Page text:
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Liverpool Echo
Liverpool Echo
National
David Humphreys

Liverpool 'wasted 13 years' on 'fancy pants schemes', claims opposition leader

A better than expected government settlement is “not a cause for rejoicing” according to the leader of Liverpool Council’s largest opposition group.

Reacting to the confirmed budget proposals released on Thursday, Cllr Richard Kemp, leader of the Liberal Democrat group, said Liverpool had faced a “wasted 13 years” with “fancy pants schemes” while “basic services… were ignored.” The city council has confirmed its final budget proposals for the next financial year following receipt of a government settlement just before Christmas.

As a result, the amount the city needs to save stands at £49m rather than the eye-watering £73m previously feared. Council tax could go up by almost 5% to help plug that gap but some of the more unpalatable plans such as cuts to benefits services and One Stop Shops have been spared.

READ MORE: Woman fighting for life after fall on Mathew Street say police

Cllr Kemp said “better” running of the council would have meant services in “better shape” and more of them. He said: “The fact that the government gave us £19 million more than we originally anticipated is not, in itself, a cause for rejoicing. What we all need to consider is, what would the situation have been if the council had been run properly?

“The answer is far better off than we are now. Estimates are that Labour have lost, failed to collect, or wasted more than £165 million. The legacy of that continues to this day.

“The legacy means that we are still having to make just short of £49 million of cuts. In fact, we will never know the true costs to the people of Liverpool of a wasted 13 years.

“Years when fancy pants schemes such as the failed Foundations Housing Company were the apple of Joe Anderson’s eye while basic services such as social care for young people and adults were ignored.” Cllr Kemp also took aim at the council’s perceived failure to “look at important service priorities in social care.”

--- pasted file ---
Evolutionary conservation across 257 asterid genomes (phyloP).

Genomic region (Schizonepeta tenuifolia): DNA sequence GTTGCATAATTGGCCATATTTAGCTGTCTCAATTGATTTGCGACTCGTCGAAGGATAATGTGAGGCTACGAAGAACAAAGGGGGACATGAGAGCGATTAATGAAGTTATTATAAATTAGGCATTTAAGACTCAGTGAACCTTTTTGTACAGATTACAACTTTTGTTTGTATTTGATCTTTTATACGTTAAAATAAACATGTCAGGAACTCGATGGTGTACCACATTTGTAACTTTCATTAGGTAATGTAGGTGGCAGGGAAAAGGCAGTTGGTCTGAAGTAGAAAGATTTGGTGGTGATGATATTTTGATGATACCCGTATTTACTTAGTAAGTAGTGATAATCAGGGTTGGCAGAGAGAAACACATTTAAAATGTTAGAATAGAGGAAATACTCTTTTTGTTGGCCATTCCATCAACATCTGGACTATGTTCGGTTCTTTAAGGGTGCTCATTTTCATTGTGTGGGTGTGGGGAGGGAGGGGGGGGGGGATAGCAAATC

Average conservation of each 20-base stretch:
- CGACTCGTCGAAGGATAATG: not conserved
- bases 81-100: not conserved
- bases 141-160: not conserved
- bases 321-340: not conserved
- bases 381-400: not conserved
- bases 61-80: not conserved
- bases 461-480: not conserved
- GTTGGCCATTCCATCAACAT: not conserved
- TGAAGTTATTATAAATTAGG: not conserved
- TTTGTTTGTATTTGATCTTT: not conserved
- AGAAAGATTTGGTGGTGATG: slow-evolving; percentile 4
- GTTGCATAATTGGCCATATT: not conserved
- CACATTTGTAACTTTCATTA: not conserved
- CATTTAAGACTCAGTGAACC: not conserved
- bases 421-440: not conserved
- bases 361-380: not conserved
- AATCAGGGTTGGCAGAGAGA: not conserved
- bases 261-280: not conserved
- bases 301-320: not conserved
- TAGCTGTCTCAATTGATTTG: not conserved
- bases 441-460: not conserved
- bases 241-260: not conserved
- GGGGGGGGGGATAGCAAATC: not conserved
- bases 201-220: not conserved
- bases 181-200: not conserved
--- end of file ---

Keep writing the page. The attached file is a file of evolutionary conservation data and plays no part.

He said figures contained within the budget showed “improvements could and should have been made years ago.” Cllr Kemp added: “This has meant a loss of cash to the council and the loss of a good lifestyle for thousands of people of all ages and their families.”

The veteran councillor pointed at issues like the Lime Street roadworks scheme, the council’s expensive energy contract mistake and funding of commissioners as areas where improvement was needed. Areas such as council tax collection, adult and children’s social care and potential sale of historic council gifts were also a cause for concern for Cllr Kemp, who described the latter as “we will literally be selling the council’s silver.”

He said: “The consultation with the public showed that 34% of responders said that the main priority of the council should be to create a well-run council. Liberal Democrats agree with them.

“If this council had been run properly for the past 13 years our services would be in far better shape and there would be far more of them.” Cllr Liam Robinson, leader of the Labour group and cabinet member for finance, said setting a balanced budget was "always going to take a herculean effort."

He said: "I am pleased that through much detailed work we gave once again been able to seek to protect our most vulnerable residents particularly in the current cost of living crisis. I am particularly pleased that through much hard work we have been able to protect our council tax support scheme, benefits maximisation service, discretionary housing payments, citizens support scheme and one stop shops that provide vital relief for so many families across the city."

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